Tuesday, July 15, 2014
Interesting Premise, But I Disagree!
I was hesitant to review this book because I do not believe the Bible says Yes to same sex marriage. However, I wanted to read The Bible's YES to Same-Sex Marriage, by Mark Achtmeier. The book because it would force me to think critically about what the author was trying to state. I was intrigued by what Mark Achtemeier states, yet was very disappointed in his arguments for same sex marriage.
I felt he was stretching for answers that were not present. It was basically, if the Bible does not say, no, then the answer is yes, and even if the Bible does say no, we’ll find a reason to say yes. I was disappointed even in his thoughts on premarital sex. He speaks of “treating virginity as an arbitrary rule” and later states, “Treating Biblical sexual regulations as arbitrary expressions of divine authority also imbues them with a kind of radioactive aura that can do enormous spiritual damage to those who, even once, yield to temptation and fall short.” In other words, give in to temptation so you don’t have to feel bad about the guilt of sin. I totally disagree.
He also attempted to argue from the fact that there are rules and God needs to explain the rules to help us know why we can’t do something. Yet, according to Achtmeier’s logic, adultery is acceptable since it is not a crime. God does not need to explain why something is wrong, because God is the authority.
He attempts to use logic by comparing answers with ice cream and cars. He seems way off base on this.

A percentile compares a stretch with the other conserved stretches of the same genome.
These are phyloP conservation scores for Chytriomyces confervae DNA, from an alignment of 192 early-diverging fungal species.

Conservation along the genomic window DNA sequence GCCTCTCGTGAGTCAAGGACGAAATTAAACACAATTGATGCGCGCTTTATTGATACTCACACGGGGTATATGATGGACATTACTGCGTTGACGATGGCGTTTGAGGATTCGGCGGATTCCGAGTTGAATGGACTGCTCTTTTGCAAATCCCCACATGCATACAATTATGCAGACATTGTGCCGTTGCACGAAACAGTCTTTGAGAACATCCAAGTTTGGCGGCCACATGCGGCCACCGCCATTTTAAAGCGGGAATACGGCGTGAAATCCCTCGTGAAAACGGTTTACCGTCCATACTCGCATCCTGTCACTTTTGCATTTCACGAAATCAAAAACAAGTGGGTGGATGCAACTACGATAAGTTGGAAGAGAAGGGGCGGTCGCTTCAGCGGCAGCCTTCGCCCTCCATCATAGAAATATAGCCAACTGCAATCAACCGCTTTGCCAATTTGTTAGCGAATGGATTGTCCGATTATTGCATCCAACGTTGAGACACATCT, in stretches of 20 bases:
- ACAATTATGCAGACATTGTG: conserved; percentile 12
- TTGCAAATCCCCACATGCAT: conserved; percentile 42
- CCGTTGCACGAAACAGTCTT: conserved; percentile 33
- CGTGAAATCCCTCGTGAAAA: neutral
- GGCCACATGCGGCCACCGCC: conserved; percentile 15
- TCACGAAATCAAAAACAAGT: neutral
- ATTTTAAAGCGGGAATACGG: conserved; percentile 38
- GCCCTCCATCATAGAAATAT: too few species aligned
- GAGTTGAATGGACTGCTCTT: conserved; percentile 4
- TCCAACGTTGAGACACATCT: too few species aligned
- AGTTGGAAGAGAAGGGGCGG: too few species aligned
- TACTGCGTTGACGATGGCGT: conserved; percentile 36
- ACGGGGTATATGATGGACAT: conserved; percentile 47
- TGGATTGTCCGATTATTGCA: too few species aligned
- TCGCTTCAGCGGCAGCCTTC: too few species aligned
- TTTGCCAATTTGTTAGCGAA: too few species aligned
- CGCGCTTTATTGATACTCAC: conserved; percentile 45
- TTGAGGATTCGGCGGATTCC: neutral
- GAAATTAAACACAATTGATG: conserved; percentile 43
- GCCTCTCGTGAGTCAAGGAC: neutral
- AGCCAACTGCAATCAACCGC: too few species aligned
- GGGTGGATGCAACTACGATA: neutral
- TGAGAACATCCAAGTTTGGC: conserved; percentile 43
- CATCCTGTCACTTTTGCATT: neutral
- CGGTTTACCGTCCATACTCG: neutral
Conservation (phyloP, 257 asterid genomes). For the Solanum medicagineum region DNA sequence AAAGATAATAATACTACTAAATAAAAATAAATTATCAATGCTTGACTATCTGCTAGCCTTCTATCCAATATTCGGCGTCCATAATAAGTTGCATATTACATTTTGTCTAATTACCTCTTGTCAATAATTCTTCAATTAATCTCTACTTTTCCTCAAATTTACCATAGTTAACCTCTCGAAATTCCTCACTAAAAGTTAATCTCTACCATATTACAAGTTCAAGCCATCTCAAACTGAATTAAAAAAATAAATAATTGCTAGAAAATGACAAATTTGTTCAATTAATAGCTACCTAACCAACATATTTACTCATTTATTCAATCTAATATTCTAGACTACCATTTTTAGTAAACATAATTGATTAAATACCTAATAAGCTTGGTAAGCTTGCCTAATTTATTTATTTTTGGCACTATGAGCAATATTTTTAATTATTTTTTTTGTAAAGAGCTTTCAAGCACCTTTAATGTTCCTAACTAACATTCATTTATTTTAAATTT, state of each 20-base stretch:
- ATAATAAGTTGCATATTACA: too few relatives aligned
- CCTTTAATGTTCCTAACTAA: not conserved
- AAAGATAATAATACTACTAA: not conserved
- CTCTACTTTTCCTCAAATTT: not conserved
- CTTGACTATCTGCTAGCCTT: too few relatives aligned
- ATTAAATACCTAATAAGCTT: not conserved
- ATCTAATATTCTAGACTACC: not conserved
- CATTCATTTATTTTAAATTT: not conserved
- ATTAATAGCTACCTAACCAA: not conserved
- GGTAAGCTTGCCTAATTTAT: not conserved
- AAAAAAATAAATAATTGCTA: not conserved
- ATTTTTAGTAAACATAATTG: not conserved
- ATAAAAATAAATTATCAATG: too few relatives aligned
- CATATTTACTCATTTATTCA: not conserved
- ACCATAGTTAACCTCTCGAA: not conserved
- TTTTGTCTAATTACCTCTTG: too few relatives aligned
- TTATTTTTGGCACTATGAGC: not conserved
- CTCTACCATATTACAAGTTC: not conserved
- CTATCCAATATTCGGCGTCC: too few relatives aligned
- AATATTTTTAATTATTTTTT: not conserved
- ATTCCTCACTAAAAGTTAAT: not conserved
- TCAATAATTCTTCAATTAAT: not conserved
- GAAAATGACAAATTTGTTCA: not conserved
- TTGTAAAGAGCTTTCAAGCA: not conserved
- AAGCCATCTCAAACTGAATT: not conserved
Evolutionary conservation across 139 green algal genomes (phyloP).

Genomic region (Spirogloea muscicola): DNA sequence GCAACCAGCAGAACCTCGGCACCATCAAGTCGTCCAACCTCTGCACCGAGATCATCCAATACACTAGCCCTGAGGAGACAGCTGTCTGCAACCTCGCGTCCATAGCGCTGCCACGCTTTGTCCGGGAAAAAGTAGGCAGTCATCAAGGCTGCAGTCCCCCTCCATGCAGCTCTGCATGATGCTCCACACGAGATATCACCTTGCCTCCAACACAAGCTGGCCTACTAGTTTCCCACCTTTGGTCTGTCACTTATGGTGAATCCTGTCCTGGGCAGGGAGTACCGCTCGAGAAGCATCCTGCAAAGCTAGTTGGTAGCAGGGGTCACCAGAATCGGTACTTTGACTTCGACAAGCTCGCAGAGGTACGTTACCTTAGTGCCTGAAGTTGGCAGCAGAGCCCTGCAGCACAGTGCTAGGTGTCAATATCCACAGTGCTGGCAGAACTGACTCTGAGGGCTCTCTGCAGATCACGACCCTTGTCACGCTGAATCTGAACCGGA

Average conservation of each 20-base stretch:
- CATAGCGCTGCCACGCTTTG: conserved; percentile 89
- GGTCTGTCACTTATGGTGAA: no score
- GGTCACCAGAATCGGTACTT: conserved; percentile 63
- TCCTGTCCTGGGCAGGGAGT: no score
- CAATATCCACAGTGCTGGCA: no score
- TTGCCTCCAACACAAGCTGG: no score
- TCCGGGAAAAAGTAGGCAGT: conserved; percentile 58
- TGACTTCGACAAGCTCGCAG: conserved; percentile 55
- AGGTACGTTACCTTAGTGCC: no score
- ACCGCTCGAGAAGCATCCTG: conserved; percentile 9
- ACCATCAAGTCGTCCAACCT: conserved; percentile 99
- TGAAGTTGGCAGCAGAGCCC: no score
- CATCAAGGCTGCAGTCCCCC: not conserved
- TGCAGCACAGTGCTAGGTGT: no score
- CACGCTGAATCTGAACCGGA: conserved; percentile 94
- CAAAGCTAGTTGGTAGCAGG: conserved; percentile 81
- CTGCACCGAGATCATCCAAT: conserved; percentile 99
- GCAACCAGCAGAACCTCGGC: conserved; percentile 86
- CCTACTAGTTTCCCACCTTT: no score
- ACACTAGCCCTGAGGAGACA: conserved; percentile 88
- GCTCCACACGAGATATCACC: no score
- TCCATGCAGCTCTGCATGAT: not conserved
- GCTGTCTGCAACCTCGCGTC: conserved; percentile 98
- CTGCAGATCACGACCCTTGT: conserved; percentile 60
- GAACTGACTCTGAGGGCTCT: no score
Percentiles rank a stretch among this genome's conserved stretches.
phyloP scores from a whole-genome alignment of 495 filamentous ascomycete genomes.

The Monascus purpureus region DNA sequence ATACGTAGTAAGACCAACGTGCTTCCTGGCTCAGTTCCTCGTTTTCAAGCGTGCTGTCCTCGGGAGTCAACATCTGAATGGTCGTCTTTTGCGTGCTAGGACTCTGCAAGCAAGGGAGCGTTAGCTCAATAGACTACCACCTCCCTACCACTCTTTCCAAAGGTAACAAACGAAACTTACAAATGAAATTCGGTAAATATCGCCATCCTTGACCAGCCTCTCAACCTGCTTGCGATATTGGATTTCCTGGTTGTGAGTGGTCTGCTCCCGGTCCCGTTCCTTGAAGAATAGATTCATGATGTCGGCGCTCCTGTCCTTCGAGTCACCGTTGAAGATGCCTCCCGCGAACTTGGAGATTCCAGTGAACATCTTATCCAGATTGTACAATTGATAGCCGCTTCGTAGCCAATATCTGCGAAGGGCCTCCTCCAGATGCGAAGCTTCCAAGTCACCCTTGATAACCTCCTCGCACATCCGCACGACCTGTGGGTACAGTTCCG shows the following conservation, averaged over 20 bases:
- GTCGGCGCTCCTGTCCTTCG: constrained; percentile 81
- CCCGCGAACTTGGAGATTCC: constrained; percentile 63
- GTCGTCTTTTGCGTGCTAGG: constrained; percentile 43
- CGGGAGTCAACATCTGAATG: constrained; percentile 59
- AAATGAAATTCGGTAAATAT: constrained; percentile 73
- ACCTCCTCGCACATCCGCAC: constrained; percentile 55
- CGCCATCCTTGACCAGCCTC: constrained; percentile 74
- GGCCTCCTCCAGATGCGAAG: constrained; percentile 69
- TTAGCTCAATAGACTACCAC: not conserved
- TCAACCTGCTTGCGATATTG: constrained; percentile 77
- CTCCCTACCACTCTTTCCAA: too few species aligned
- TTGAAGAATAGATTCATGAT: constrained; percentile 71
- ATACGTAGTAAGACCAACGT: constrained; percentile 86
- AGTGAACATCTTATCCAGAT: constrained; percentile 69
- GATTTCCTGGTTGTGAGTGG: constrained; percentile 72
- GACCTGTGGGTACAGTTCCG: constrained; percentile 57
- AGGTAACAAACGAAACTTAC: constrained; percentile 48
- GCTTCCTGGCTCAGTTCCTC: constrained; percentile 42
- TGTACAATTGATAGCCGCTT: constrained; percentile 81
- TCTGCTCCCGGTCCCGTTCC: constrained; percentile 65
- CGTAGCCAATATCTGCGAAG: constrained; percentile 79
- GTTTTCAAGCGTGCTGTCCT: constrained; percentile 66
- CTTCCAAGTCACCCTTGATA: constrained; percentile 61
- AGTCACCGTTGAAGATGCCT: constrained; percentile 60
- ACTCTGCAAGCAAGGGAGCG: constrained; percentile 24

He attempts to explain the scriptures which spoke directly to homosexuality referring to these passages as fragments. Again, with that type of logic, the Bible is filled with fragments and their interpretations would be scattered all over. Furthermore, to say that they are contextual also takes away the Word and its authority to speak in our lives.
At the same time, we often use fragments to our advantage if we can. So, he is not totally off base, yet to use that as an argument for same sex marriage does not work. Nor to say that as one of his chapter titles indicate, “Gay People have an Honored Place in God’s Heart” is almost an insult to gay people. It’s like saying, “hey, I know some gay people and they’re nice.”
He uses a number of examples in the first part of the book and while I can sympathize with the situations he describes and the people in their difficult situations, I still have to live according to the Word of God, which tells me this is sin. Finally, in his conclusion, Achtemeier states, “I find that the biblical case in support of gay marriage is overwhelming.” Overwhelming? I think not.
I appreciate the opportunity to read this book. While I don’t agree with his theology, this was a great opportunity to read and grow in my own beliefs.
I received this book from Westminster John Knox Press in exchange for an honest review.